28. As she looks forward to and hopes for this peaceful dwelling together of nations, the Church expects each nation to preserve that degree of dignity which becomes it. For the Church, which has ever kept a friendly attitude toward the various events in your country, long ago spoke through Our late Predecessor of happy memory and expressed the desire that "full recognition be given to the legitimate aspirations and rights of the nation, which is more populous than any other, whose civilization and culture go back to the earliest times, which has, in past ages, with the development of its resources, had periods of great prosperity, and which -- it may be reasonably conjectured -- will become even greater in the future ages, provided it pursues justice and honor."
29. On the other hand, as has been made known by radio and by the press, there are some -- even among the ranks of the clergy -- who do not shrink from casting suspicion on the Apostolic See and hint that it has evil designs toward your country.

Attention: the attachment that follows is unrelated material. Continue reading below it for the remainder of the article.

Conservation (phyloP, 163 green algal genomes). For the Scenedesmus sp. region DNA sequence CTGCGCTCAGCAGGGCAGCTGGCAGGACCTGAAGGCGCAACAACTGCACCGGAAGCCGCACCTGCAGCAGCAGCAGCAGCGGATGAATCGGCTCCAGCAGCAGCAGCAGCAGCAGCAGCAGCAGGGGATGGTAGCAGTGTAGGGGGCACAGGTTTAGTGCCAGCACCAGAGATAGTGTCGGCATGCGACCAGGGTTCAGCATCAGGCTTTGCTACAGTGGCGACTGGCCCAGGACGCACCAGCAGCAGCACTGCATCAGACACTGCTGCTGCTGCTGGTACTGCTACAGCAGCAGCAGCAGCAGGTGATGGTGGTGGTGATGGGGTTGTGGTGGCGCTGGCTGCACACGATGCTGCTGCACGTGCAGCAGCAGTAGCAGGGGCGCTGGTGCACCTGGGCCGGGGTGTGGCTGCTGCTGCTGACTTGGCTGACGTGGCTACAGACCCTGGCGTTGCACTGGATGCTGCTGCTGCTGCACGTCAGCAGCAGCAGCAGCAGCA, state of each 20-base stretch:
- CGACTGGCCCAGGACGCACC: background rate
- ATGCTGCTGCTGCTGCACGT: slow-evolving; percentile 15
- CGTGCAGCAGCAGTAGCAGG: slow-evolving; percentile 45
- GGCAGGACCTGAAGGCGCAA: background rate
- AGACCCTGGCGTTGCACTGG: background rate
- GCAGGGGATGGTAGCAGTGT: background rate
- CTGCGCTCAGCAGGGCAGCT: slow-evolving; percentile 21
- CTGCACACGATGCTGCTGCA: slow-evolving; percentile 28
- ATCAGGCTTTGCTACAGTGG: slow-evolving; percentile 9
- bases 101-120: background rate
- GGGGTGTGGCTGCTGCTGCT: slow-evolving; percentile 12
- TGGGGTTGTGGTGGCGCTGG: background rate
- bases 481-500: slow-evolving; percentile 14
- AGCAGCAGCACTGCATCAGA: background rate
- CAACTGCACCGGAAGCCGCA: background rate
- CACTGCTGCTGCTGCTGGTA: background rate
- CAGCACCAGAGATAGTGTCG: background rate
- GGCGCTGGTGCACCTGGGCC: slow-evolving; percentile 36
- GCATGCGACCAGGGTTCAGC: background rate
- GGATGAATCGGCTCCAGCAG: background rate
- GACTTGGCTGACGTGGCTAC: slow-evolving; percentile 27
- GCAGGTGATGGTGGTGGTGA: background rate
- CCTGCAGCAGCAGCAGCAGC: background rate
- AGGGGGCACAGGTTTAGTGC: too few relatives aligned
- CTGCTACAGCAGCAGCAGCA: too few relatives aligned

30. Assuming false and unjust premises, they are not afraid to take a position which would confine within a narrow scope the supreme teaching authority of the Church, claiming that there are certain questions -- such as those which concern social and economic matters -- in which Catholics may ignore the teachings and the directives of this Apostolic See.
31. This opinion -- it seems entirely unnecessary to demonstrate its existence -- is utterly false and full of error because, as We declared a few years ago to a special meeting of Our Venerable Brethren in the episcopacy: